NAIROBI (Xinhua) --
Kenya’s Ministry of Education and partners on
Wednesday launched a school feeding program targeting arid and
semi-arid counties to boost enrolment among children from
nomadic communities affected by hunger and malnutrition.
Cabinet Secretary for Education, said the state and multilateral
partners will spend 30 million U.S. dollars to feed an estimated
two million school children in the arid zones.
“Global evidence on
health and nutrition interventions in schools reveal a multiple
win for policymakers with important benefits for school
achievement, employment and economic growth,” Mohamed said.
She noted that
provision of nutritious meals will boost cognitive abilities of
children in Kenya’s northern dry outposts that have always
grappled with droughts and conflicts.
“Meals provided in
schools offer direct benefits to the health and cognitive
development of pupils by preventing or reversing adverse health
effects of poor feeding habits,” said Mohamed.
The East African
nation has borrowed global best practices to develop a national
school meals and nutrition strategy covering 2017 to 2022 to
tackle hunger and stunting that is to blame for poor academic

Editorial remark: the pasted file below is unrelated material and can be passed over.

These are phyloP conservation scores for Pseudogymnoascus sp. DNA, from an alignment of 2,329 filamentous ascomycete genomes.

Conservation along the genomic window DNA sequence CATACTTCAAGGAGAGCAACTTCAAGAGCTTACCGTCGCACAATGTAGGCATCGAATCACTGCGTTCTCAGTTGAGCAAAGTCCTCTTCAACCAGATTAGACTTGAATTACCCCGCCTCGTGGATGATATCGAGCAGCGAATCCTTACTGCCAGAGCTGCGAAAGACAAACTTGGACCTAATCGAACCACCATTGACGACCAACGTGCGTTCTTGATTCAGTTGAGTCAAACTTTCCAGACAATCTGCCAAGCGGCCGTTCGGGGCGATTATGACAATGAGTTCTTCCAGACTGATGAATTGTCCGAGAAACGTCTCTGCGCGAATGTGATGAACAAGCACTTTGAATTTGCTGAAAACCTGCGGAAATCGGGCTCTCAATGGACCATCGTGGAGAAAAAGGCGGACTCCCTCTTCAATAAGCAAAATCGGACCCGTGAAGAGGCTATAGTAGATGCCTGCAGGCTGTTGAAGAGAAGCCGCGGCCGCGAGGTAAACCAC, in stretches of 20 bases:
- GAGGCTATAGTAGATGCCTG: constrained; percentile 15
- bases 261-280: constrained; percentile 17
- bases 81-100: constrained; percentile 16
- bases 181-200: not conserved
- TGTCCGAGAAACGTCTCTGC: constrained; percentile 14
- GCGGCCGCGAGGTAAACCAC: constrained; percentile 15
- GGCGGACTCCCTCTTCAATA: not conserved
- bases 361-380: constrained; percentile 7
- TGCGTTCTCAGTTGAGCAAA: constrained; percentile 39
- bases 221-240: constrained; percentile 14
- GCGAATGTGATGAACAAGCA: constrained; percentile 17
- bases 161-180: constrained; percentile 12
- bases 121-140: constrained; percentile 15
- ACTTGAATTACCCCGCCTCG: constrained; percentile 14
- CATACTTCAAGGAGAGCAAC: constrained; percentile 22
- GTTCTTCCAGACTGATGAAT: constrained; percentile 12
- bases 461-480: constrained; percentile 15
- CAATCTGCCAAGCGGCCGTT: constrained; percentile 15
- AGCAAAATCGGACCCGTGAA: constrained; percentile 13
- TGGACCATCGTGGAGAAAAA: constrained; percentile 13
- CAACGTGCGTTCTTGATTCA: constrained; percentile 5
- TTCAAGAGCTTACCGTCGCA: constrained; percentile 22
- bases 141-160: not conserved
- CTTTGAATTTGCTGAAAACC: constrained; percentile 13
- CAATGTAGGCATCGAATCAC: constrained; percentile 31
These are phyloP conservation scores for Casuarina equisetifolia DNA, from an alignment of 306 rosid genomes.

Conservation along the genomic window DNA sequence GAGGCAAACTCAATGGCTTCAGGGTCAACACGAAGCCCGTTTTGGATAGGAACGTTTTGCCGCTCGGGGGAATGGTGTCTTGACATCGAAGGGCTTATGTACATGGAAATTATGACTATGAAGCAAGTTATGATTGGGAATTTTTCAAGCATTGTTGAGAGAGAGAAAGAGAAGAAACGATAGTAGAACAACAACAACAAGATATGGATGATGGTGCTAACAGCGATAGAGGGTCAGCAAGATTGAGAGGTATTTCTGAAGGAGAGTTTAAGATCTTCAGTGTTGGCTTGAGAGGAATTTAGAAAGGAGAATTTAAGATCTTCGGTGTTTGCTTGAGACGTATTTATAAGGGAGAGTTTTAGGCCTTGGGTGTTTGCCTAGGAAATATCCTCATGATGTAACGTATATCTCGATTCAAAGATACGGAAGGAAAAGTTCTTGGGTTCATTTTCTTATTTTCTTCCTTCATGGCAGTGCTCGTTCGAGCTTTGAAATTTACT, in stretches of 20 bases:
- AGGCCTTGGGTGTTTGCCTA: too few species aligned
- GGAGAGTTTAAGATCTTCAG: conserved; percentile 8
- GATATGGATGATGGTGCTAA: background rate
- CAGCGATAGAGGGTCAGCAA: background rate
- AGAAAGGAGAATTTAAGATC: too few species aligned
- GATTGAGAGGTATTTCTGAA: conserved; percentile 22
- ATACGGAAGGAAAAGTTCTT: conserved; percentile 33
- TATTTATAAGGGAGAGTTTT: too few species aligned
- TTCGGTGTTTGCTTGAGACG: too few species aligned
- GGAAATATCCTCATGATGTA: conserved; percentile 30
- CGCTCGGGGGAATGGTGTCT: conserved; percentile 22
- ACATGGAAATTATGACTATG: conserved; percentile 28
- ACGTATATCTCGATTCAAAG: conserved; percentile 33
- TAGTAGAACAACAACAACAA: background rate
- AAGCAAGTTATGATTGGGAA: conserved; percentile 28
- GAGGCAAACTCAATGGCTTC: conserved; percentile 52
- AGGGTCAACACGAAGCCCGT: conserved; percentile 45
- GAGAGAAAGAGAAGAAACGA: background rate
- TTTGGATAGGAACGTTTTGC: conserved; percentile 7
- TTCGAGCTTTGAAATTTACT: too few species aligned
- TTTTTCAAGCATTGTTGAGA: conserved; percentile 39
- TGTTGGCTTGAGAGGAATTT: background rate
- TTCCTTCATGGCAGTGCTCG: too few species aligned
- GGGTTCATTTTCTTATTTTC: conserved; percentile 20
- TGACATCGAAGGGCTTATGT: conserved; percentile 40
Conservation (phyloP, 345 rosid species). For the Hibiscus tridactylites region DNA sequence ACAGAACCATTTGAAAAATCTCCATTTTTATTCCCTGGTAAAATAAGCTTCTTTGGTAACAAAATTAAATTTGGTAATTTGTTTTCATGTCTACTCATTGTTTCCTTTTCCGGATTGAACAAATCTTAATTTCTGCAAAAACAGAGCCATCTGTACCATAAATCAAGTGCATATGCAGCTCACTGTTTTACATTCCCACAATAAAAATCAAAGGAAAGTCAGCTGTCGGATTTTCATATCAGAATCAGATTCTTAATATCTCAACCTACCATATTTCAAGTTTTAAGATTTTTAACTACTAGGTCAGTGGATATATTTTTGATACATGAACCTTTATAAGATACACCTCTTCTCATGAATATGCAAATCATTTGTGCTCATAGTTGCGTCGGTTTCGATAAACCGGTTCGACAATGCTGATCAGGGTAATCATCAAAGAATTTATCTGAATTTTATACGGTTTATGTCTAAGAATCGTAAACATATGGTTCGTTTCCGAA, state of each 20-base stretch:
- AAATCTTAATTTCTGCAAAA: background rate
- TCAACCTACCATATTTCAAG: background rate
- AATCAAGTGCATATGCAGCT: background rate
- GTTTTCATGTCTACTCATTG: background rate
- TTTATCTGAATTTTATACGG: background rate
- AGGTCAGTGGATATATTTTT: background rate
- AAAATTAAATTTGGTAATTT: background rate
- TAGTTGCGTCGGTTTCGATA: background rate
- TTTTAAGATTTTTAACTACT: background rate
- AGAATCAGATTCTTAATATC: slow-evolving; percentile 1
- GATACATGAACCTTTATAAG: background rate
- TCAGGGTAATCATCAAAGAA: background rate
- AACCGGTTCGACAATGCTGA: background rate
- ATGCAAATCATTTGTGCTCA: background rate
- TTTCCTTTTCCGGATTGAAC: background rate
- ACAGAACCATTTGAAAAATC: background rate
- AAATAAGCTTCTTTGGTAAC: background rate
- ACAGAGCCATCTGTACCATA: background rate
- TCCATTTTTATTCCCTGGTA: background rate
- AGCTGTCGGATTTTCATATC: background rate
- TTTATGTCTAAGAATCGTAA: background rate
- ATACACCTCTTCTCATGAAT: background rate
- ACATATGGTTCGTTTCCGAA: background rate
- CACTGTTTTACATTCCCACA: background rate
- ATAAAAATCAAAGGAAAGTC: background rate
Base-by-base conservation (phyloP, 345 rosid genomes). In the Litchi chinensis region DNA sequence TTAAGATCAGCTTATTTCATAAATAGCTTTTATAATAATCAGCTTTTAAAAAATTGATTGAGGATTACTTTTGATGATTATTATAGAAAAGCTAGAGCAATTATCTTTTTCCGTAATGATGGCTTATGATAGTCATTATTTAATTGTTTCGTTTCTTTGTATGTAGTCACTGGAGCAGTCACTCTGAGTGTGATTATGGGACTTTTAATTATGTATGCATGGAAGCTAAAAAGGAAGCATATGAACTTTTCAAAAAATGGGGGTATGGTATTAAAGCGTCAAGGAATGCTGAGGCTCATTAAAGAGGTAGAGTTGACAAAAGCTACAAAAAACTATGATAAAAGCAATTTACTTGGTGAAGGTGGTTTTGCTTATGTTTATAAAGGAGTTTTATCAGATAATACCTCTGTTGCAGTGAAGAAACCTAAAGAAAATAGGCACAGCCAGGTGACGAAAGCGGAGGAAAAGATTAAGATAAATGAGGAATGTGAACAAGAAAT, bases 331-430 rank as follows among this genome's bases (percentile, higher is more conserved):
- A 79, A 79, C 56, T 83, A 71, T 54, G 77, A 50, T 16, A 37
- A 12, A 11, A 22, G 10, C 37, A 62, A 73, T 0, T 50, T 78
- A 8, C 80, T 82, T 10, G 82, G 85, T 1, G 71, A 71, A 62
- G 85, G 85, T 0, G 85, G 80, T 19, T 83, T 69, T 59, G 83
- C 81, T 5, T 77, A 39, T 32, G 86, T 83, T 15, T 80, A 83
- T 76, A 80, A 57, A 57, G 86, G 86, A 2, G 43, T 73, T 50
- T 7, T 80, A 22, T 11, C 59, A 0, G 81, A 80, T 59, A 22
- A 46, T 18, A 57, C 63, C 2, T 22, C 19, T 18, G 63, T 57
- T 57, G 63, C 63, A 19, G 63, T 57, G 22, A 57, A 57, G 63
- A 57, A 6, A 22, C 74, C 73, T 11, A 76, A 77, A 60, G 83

performance among children in marginalized regions.
Mohamed said the
success of school feeding program in the arid counties is
dependent on sound policies, adequate funding and strategic
small-holder farmers and other players in the agriculture value
chain are expected to benefit from the revitalized school
“Other benefits that
will be unleashed by the meals for schools program include
poverty reduction through improve household savings, gender
equality in schools enrolment and reduction in child mortality,”
agencies will provide financial and technical assistance to help
Kenya upscale nutritional interventions for school children in
the arid regions.
Annalisa Conte, the
WFP Country Representative in Kenya, said boosting nutrition
status of children in marginalized counties will have a positive
impact on the economy, security and communal relations.
evaluations have demonstrated that school meals are one of the
most important and dependable safety nets for children and their
families in Kenya,” said Conte.
“The meals represent
an indirect income transfer to households and a powerful
incentive for families to continue to invest in education,
despite their livelihoods being under stress,” she added.
Conte hailed Kenya’s
school feeding program terming it a model for other African
countries grappling with higher illiteracy levels among children
in drought hotspots.